Elsewhere on this site, choreographer, performer and academic Thania Acarón has outlined the genesis of her When In Roam project. Having been born and brought up in Puerto Rico, she has arrived in Wales via New York, Argentina and Scotland and has thus spent much time contemplating the concept of identity as it pertains to home and belonging, especially in an era where migration dominates public and political debate worldwide.
The 50-minute piece asks “What does home mean to you?”. Conceived in collaboration with Madrid-based Argentinian dancer and aerialist Juan Leiba, and Cardiff’s June Campbell-Davies, it arrived at No Fit State for a free, one-off performance, following a number of presentations in various international locations.
The show begins with the three performers miming the sloughing off of skin, reflecting the abandonment of old identities with relocation (I only got this from the post-show discussion, where another audience-member suggested that it resembled the biblical concept of shaking the dust from one’s feet on leaving one place for another).
They then start to manipulate one another’s bodies, bringing to life a light-hearted argument about the best way to pack one’s clothing prior to travel – flat, folded or rolled (when it was put to the vote, the audience overwhelmingly opted for the third option).
Ross Whyte’s clever electronic score then kicks in, simulating various modes of transport as the dancers drag one another around like luggage, gaze at electronic timetable displays, negotiate baggage carousels etc. As the piece moves into more contemplative territory, the choreography and movement, whether solo or synchronised, remain impressive, and as fluid as the subject-matter.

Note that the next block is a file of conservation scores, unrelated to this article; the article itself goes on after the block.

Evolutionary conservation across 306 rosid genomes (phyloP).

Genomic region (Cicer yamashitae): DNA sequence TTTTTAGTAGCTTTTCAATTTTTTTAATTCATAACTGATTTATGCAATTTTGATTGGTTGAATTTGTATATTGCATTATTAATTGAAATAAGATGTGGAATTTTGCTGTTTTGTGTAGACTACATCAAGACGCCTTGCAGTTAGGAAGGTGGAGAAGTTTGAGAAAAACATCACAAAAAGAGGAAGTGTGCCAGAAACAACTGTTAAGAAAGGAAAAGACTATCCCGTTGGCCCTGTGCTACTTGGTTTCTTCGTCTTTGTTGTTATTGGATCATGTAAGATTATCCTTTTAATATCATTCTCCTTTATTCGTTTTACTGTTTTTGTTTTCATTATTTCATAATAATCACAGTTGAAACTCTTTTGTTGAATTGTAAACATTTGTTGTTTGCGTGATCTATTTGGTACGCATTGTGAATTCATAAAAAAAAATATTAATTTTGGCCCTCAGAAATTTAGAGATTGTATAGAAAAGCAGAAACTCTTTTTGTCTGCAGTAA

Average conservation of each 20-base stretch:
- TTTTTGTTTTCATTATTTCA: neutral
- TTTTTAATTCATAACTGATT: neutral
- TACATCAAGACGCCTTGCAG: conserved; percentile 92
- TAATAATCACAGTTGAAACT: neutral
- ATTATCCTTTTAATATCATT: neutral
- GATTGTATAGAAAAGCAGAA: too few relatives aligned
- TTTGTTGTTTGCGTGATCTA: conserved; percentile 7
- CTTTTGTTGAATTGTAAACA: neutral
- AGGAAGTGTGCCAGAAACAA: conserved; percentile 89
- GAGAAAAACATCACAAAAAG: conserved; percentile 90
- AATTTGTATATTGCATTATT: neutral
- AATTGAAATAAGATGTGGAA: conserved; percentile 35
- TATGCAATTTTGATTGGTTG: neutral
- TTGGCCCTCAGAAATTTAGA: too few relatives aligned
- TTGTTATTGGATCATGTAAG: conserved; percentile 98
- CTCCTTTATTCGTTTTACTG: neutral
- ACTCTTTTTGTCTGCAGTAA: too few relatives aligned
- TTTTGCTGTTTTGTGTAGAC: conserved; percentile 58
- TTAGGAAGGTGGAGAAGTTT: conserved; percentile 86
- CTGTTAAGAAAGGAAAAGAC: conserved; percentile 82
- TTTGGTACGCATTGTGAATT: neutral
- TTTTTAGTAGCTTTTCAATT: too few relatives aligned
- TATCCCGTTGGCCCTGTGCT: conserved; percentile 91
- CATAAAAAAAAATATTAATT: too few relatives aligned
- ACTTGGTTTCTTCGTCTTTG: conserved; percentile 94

There is verbal testimony, too :- Acarón reflects on her two “selves”, in her old and new homelands; Campbell-Davies ponders her identity as the child of Grenadian immigrants, born in London, but having created a bilingual Welsh household; Whyte (on video) muses about his long-distance Skype relationship with his infant niece; Leiba talks about how his parents’ divorce when he was young shattered his concept of a comfortable home.
It is this story which provides the most poignant visual moment in the piece, as the helpless Leiba, suspended on ropes, is swung back and forth between his two bickering parents. Elsewhere, his aerialism is used humorously, when he plays a mischievous sprite, welcoming the fitfully sleeping Acarón to yet another new home.
Other visual motifs include the packed black rucksack, suspended in mid-air, representing the inevitability of moving on; and the small model house which descends from the ceiling – the performers sometimes carry it as a burden, or visibly struggle to escape its magnetic pull, or simply set it aside, out of sight.
When In Roam is inevitably episodic, and there are choreographic elements whose significance eludes me, as a non-dance-expert. As an exploration of an emotive subject, however, it is both playful and heartfelt, as well as being constantly diverting.